In addition to the shoulders, they also work the:

  • Core
  • Back
  • Glutes
  • Arms

In terms of your shoulder muscles, handstand push-ups work all three shoulder heads and the rotator cuff muscles. The rotator cuff muscle group is a group of upper arm muscles that stabilize the shoulders. They are delicate muscles that many lifters neglect and end up injuring. Therefore, they are critical to strengthen in order to prevent potentially debilitating injuries and improve shoulder stabilization. 

Here is how to do handstand push-ups with proper form:

  1. Stand a couple of feet away from a wall and face it. Bend your upper body down and place your hands on the floor. Your hands should be between six and twelves inches away from the wall. 
  1. Kick your feet up towards the wall to come into a handstand. Your feet should rest on the wall to give you balance, and your arms should have a slight bend in them. Create one straight line from your head to your toes by tightening your core and tucking your tailbone in.
  1. When you are ready, exhale and bend your elbows so that your head drops down to tap the floor. The goal is to get your elbows to bend to a 90-degree angle.
  1. Once you have bent your arms as much as you can, squeeze your shoulders to extend your arms straight.

5. Dumbbell Z-Press

The z-press is a unique overhead pressing variation. It is unique because you do it in a seated position in order to channel the core stabilizer muscles for stability and power. Doing the exercise while sitting on the floor forces you to use your core strength to press the free weights overhead.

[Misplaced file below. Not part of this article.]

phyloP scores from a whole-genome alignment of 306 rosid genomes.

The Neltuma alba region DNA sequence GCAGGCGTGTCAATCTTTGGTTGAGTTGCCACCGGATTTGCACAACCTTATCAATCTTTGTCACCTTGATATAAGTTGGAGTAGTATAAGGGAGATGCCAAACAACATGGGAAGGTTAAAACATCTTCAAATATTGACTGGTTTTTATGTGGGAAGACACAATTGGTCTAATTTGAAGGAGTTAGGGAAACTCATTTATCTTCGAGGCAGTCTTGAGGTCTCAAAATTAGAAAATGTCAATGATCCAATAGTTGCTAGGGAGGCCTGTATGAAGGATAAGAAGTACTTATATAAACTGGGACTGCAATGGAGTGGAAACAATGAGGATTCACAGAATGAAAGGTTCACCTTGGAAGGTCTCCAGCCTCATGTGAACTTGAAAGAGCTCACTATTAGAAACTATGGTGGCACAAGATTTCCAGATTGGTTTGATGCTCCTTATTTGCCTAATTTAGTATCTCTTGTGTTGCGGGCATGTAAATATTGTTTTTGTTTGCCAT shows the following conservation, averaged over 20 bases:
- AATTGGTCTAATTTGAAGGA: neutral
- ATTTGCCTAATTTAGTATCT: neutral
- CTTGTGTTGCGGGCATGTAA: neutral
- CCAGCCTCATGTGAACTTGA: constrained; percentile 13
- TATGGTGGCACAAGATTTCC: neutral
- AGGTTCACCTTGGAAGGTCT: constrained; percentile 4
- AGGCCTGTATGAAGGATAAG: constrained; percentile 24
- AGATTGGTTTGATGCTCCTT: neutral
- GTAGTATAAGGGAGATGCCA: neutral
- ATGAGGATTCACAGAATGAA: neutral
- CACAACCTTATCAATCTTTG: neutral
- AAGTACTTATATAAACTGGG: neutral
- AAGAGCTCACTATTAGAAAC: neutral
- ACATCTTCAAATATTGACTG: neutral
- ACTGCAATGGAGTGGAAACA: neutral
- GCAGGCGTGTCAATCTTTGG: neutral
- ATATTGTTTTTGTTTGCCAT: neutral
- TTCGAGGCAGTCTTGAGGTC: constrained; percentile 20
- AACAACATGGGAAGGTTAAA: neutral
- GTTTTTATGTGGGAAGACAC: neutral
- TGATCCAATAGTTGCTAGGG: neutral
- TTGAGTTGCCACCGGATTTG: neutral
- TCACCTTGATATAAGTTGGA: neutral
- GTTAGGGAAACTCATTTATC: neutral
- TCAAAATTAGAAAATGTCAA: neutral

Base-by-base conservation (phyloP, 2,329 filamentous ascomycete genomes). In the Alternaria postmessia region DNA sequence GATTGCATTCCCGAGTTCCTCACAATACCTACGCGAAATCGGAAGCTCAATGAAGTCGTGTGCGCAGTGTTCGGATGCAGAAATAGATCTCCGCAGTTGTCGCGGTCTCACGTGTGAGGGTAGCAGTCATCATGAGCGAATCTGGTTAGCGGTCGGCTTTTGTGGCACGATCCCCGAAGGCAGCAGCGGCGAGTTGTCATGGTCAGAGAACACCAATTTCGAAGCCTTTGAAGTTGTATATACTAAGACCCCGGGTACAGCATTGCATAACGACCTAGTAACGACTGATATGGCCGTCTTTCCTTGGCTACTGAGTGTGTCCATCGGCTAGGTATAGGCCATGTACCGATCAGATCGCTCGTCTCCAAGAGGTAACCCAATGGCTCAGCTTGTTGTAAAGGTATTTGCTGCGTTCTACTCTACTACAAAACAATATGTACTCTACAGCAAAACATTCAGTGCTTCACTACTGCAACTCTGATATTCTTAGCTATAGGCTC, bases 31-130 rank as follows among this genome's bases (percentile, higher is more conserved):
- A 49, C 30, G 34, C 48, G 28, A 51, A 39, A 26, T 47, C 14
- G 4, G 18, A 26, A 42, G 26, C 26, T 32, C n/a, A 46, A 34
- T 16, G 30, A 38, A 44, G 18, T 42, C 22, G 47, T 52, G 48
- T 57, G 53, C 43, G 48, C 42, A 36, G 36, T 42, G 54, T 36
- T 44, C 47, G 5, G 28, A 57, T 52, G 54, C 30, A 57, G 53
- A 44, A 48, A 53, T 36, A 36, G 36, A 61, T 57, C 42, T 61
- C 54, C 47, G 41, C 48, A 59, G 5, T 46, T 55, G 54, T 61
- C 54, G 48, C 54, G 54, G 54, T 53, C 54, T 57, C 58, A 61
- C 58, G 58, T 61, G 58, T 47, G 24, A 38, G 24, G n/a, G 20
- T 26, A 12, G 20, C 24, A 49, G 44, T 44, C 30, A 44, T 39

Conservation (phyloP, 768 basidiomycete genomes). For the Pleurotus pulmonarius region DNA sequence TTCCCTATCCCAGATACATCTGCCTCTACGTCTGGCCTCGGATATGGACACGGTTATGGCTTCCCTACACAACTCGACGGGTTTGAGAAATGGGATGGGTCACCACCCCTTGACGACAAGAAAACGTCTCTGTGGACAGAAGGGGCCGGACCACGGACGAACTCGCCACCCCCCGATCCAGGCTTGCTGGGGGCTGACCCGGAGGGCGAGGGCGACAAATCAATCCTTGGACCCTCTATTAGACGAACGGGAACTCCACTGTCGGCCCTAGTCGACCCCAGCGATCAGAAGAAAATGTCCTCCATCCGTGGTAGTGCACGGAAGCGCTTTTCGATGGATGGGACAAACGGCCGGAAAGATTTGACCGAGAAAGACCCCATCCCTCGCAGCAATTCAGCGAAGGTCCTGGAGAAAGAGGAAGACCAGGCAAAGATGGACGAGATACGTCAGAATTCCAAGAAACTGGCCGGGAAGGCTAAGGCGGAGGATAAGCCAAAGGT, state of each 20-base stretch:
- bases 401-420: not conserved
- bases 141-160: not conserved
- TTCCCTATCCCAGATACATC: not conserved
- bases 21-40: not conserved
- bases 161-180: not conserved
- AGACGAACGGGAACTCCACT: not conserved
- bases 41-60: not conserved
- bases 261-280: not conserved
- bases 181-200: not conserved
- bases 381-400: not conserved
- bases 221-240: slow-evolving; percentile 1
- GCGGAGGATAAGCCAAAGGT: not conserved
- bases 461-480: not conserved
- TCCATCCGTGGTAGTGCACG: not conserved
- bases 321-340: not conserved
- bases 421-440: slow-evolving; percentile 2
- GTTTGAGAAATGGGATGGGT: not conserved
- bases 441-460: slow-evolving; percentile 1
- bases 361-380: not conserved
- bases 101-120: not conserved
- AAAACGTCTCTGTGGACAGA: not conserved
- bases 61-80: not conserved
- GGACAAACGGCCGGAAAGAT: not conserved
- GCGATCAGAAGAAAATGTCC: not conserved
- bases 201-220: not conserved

Therefore, if you want to strengthen both your upper body and core, the z-press is perfect for you! For this example, we are using dumbbells for the free weights. If you don't have dumbbells, you can also do the z-press with a barbell or kettlebells!

Here is how to do the z-press with proper form:

  1. Grab two dumbbells and sit on the floor. Place one dumbbell on each side of your body next to your hip. 
  1. Extend your legs straight out in front of you and press your heels and glutes into the floor. Hold your torso up tall by lengthening your spine and tightening your core muscles.
  1. Get into starting position by holding both dumbbells overhand by your shoulders. Face your palms towards one another so that your elbows point forward and one end of the dumbbell rests by your shoulder.
  1. When you are ready, exhale and press the dumbbells overhead until your arms are almost straight. Squeeze your shoulder blades to lift the dumbbells while also squeezing your core. 
  1. Hold at the top of the lift for one to two seconds, then slowly drop the dumbbells back to starting position.

6. Single-Arm Push Press

The single-arm push press is a classic bodybuilding and CrossFit exercise. Even if you are not a bodybuilder or extreme athlete, we highly suggest that all lifters try them because of their wide range of benefits, including:

  • Building muscular power
  • Strengthening primary mover and stabilizer muscles
  • Improving shoulder stability and mobility

If your goal is to build pure muscle mass, then having a lot of muscular power can be very beneficial. Muscular power refers to the amount of force that your muscles can generate. The more muscular force you can create, the more type 2 muscle fibers you have.